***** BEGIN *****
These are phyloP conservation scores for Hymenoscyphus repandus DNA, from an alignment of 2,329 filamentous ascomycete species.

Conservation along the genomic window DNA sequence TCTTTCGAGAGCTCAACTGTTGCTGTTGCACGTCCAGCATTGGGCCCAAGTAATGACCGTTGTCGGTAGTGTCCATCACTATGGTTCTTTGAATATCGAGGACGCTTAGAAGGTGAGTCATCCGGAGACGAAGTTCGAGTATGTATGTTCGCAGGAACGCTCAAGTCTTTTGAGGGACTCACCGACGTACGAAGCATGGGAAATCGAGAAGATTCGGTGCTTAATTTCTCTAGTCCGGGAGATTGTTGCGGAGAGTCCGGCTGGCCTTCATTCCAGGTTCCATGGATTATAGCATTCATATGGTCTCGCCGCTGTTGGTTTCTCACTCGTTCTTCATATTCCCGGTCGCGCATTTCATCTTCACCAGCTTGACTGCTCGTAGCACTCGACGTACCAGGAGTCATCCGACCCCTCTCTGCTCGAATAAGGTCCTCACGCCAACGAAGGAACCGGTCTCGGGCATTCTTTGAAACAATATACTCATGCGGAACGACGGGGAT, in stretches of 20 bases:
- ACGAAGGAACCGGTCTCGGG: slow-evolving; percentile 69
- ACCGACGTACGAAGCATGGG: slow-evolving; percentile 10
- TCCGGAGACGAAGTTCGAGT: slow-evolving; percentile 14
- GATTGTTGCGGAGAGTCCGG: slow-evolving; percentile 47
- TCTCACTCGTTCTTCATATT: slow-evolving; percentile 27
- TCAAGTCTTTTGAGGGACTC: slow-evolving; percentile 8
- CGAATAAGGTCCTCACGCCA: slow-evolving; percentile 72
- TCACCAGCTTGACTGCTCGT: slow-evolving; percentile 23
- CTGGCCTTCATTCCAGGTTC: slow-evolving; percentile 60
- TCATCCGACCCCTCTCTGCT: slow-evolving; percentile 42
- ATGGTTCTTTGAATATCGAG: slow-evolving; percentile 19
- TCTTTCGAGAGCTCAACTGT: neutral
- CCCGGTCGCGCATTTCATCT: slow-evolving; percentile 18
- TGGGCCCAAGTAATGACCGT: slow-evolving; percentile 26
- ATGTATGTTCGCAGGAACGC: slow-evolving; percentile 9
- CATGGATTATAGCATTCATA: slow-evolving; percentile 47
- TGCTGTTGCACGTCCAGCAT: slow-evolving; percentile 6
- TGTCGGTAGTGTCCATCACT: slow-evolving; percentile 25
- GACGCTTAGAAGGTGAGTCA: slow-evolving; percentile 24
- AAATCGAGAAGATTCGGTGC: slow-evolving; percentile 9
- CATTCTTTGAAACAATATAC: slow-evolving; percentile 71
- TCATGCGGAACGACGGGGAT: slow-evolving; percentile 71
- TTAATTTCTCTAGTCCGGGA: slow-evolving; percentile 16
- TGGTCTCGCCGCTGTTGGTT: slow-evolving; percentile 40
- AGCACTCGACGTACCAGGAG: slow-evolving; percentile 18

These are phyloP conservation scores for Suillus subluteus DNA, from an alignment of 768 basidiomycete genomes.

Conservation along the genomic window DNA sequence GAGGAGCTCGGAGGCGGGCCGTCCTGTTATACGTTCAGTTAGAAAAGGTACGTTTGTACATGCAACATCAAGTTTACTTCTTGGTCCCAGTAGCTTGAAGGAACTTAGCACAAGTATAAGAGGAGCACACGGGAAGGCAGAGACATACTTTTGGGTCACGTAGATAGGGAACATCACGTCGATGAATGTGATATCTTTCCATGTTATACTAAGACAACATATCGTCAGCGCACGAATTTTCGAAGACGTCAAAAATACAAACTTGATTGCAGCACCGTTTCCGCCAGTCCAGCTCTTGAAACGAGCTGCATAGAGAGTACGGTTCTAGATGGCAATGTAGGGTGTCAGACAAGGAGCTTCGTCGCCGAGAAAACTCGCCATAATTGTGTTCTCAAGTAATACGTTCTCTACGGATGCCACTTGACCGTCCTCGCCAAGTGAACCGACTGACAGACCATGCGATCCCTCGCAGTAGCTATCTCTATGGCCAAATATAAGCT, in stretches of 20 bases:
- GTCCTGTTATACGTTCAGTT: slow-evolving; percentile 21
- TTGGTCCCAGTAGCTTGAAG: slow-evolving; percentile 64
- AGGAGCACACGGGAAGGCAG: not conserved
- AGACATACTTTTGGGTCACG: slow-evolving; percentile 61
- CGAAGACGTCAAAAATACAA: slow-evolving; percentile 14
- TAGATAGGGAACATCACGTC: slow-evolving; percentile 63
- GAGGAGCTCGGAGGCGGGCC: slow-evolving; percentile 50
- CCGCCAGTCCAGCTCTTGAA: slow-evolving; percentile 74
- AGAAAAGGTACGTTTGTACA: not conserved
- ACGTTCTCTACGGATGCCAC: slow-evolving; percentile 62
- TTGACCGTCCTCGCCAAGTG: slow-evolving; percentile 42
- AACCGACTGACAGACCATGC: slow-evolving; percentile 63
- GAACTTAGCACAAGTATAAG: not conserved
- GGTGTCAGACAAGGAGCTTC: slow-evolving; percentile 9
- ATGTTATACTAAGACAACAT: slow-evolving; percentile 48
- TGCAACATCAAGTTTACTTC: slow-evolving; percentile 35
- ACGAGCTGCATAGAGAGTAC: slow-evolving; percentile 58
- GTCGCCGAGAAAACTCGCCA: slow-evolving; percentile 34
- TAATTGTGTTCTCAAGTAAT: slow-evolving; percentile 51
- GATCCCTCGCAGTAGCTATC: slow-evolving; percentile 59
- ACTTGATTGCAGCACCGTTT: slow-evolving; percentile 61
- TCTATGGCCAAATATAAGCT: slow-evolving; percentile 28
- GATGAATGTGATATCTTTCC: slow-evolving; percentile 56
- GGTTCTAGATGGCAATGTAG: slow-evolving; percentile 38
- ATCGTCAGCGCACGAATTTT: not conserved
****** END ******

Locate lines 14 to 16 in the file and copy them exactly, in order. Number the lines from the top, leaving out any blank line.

- TCTTTCGAGAGCTCAACTGT: neutral
- CCCGGTCGCGCATTTCATCT: slow-evolving; percentile 18
- TGGGCCCAAGTAATGACCGT: slow-evolving; percentile 26